View Full Version : Horizontal and Vertical dispersion

JBL 4645
12-26-2007, 07:11 AM
While reading the "Sam I am" thread I realized something, what is the (horizontal and vertical) dispersion of the JBL control 5 and control 1?

So I would like to know please what widest horizontal dispersion is and the narrowest Vertical dispersion is?



12-27-2007, 01:38 PM
What do the specs say?

Generally, dome tweeter = no control.

JBL 4645
12-27-2007, 02:58 PM
What do the specs say?

Generally, dome tweeter = no control.


The specifications don’t say anything, I was hoping someone, might have some insider information on this? Thanks.:)

12-27-2007, 06:29 PM
Zilch The specifications don’t say anything,
I was hoping someone might have some insider information on this? Thanks.:)

No no - Zilch was pretty clear -

Generally, dome tweeter = no control.

Thats pretty straight-forward; when there is no structure around a dome, sound will generally travel the same in all directions. Think of a pebble tossed in a open pond - rings travelling outward equally.
When there is controlled dispersion, usually there is some kind of shaped horn or structural device. Think of the 2405/077 Slot tweeters, or the SAM horns array - each of them is tall and skinny, that slot-funnel shape is going to limit the expansion of the sound waves more in one dimension than in the other.

JBL 4645
12-28-2007, 06:05 AM
I never thought of that ripples in water thanks Heather :), so if I had a 18” ball of concrete and dropped into a lake, the ripples will be large is that what you’re saying??

01-01-2008, 07:26 PM
Went to Alaska and watched the glaciers calving, nice ripples when the big chunks dropped.

01-04-2008, 08:30 AM
These folks seem to disagree about dispersion characteristics on dome tweeters. It appears as though they claim they can control it through the crossover. Personally, I thought the suggestion kind of odd when I first read it. Or is "acoustic radiation pattern" not the same as dispersion?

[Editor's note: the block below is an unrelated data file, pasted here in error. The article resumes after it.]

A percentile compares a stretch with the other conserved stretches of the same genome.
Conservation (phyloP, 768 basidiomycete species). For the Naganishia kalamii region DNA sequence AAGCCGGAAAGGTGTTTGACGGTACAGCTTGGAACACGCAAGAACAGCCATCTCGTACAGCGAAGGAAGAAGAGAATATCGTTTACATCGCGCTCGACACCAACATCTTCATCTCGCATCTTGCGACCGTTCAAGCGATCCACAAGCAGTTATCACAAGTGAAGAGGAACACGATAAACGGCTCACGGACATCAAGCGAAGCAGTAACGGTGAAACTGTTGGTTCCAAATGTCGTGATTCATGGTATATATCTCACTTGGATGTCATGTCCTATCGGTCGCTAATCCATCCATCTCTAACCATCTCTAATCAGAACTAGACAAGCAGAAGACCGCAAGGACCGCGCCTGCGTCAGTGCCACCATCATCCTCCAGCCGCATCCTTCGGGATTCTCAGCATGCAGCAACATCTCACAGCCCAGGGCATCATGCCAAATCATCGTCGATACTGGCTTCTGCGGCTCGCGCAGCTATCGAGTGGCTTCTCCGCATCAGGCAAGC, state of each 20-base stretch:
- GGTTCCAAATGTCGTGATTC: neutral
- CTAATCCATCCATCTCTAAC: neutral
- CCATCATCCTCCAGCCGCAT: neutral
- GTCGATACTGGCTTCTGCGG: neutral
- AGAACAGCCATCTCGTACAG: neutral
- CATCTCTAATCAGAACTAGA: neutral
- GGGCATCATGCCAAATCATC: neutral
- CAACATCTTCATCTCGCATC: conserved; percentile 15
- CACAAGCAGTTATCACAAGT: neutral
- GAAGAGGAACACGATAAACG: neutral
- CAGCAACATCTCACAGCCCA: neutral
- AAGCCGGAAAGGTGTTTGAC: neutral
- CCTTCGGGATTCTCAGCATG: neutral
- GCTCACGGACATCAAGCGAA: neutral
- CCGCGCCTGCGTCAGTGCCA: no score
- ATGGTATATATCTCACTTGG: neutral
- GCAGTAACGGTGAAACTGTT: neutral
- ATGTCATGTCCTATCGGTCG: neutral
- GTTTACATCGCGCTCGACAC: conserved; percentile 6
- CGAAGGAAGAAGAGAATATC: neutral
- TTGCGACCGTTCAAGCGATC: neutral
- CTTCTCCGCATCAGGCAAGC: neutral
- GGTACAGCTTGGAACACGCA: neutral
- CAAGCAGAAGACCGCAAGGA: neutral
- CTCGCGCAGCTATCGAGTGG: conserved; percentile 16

http://www.enjoythemusic.com/news/0108/outlaw_lcr.jpgO (http://www.outlawaudio.com/)utlaw Audio (http://www.outlawaudio.com/), an Internet-only direct-to-consumer electronics brand, has introduced the Outlaw LCR loudspeaker ($649 each for black finish, or $699 each for cherry veneer). This flexible home loudspeaker is the first to include the company's exclusive MCO (Main/Center Optimization) selectable crossover technology. This allows the speaker's acoustic radiation pattern to be optimized for use as either a left or right front speaker or as a horizontal center channel speaker simply by flipping the MCO switch. A high-frequency adjustment switch allows the tweeter output to be boosted or lowered by 2dB to compensate for acoustically 'live' or 'dead' rooms. Finally, each loudspeaker employs a proprietary three-position Boundary Compensation switch to tailor output for placement near walls, corners, or in open air. Designed and hand-built in the USA to audiophile-grade performance standards, the Outlaw LCR features the same long-throw 5.25-inch SEAS woofers and custom designed 1-inch ferrofluid-cooled soft-dome tweeter. Audiophile-grade crossover components, including 100% film capacitors, high-end drivers and a low resonance MDF cabinet. Each loudspeaker is tested and matched to within 0.5dB of Outlaw's reference standard. This ensures that speakers, even if bought at different times, will be optimally matched to one another for excellent performance. Each Outlaw LCR employs two pairs of sturdy five-way binding posts, and is fully compatible with bi-wire or bi-amplification applications. Frequency response is from 75Hz to 22kHz (+/-3dB), sensitivity is 90dB/W/m and it presents a 4 Ohms load.

01-04-2008, 01:07 PM
... probably a D'Appolito-like crossover for vertical use and a different
topology for horizontal. Modifying the FR and phase of the two mid/bass
drivers can certainly change how they interact/interfere, and therefore the
radiation pattern. ... and likely less to do with the dome tweeter itself, but I'd
be interested to hear otherwise. -grumpy